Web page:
Tennis smashed onto the worldwide athletic scene soon after its modern rules and equipment were introduced in nineteenth-century England. Exciting, competitive, and uniquely accessible to people of all ages and talent levels, tennis continues to enjoy popularity, both as a recreational activity and a spectator sport.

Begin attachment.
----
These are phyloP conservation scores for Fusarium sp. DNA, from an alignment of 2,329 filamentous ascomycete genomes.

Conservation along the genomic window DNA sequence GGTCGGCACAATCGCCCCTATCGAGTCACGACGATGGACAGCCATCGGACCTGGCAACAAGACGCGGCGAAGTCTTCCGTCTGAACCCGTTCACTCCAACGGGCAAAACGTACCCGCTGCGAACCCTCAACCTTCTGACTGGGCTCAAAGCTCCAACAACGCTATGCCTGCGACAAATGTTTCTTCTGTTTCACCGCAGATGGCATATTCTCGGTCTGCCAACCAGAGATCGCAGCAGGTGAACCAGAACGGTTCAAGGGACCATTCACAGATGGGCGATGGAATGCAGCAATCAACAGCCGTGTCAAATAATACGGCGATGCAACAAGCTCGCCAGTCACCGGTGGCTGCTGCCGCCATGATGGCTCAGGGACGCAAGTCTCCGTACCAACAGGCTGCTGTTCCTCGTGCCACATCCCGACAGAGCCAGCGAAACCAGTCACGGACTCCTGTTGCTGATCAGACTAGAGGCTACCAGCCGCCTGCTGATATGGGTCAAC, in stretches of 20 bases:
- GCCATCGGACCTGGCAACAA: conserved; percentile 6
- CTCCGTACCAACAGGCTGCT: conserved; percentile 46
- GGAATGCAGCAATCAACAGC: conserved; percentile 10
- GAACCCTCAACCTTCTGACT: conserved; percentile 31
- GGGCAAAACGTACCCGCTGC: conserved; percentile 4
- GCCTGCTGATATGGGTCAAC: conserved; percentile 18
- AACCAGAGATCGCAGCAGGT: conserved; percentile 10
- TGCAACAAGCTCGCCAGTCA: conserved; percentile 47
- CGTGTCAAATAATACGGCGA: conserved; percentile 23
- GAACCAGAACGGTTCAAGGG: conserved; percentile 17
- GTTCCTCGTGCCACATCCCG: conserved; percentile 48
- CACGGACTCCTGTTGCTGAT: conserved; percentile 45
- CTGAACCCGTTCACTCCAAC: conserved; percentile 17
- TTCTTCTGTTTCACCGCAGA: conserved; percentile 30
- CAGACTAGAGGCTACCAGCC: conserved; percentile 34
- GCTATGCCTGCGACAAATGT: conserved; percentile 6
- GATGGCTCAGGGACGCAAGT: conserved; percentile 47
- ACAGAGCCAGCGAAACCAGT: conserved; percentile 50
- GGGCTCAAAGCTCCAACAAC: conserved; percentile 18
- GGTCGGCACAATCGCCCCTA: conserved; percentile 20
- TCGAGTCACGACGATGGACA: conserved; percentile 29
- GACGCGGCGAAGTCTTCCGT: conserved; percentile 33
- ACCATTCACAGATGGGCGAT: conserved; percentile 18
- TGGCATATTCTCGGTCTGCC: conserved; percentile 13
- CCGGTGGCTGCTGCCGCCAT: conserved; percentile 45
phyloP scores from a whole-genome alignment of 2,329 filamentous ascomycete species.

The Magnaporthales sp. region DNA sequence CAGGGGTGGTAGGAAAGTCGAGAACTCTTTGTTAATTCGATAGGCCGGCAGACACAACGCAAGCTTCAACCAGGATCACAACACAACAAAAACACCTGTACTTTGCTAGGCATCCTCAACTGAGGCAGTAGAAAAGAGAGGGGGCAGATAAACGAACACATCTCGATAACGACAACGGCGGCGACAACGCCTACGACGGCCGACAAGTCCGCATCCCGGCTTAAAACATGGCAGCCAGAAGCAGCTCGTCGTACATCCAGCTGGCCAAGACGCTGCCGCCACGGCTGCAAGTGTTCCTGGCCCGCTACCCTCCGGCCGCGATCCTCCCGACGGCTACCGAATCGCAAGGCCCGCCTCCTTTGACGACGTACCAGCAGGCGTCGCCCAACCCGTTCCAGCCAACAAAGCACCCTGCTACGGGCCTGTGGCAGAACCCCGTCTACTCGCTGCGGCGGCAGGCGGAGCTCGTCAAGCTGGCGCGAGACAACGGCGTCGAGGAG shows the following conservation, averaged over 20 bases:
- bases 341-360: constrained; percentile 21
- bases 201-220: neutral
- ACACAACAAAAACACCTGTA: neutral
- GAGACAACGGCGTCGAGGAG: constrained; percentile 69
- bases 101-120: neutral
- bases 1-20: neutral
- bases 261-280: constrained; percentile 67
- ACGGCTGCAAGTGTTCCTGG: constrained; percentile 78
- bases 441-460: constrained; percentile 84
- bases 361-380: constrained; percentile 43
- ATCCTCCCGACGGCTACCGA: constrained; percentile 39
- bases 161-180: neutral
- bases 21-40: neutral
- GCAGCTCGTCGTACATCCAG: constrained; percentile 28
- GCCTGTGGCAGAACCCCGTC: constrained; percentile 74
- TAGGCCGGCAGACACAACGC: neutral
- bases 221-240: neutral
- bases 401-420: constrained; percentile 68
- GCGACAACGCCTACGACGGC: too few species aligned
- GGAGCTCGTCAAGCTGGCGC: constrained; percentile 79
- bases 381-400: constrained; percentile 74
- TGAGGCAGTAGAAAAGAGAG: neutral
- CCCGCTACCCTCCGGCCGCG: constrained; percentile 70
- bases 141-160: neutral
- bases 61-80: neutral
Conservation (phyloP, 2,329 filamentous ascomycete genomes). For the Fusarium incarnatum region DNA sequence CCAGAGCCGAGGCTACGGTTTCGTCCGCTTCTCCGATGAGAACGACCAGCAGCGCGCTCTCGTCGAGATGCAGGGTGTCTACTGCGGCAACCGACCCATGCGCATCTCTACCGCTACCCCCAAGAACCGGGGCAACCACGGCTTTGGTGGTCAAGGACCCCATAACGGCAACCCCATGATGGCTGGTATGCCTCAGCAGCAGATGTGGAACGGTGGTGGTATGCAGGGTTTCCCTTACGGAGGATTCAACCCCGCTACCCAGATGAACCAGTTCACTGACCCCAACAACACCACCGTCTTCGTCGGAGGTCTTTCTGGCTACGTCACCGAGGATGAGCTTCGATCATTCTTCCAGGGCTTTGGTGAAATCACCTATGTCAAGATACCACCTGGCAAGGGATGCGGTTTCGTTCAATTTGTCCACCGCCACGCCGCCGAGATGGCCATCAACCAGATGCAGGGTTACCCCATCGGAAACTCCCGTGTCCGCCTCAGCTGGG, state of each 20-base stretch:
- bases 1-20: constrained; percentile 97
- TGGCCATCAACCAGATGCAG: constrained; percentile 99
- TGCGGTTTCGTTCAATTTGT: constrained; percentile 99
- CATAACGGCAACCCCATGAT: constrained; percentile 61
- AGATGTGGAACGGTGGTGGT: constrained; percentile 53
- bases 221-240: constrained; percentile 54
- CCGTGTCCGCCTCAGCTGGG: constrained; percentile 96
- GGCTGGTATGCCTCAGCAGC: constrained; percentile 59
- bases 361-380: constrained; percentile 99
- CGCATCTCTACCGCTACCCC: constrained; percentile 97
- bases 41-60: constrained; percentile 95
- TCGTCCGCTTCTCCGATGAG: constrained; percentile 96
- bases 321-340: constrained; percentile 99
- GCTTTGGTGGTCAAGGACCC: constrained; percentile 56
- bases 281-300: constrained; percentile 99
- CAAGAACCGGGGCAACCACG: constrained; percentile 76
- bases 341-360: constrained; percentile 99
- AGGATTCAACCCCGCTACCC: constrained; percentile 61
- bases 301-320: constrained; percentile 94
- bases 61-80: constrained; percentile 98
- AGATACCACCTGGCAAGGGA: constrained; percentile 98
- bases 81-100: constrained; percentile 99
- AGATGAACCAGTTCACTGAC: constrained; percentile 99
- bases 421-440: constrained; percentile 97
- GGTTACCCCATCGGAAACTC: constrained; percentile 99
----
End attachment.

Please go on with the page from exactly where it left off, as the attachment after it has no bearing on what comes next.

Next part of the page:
Life imitates sport in Tennis and Philosophy. Editor David Baggett approaches tennis not only as a game but also as a surprisingly rich resource for philosophical analysis. He assembles a team of champion scholars, including David Foster Wallace, Robert R. Clewis, David Detmer, Mark Huston, Tommy Valentini, Neil Delaney, and Kevin Kinghorn, to consider numerous philosophical issues within the sport. Profiles of tennis greats such as John McEnroe, Roger Federer, the Williams sisters, and Arthur Ashe are paired with pertinent topics, from the ethics of rage to the role of rivalry. Whether entertaining metaphysical arguments or examining the nature of beauty, these essays promise insightful discussion of one of the world's most popular sports.
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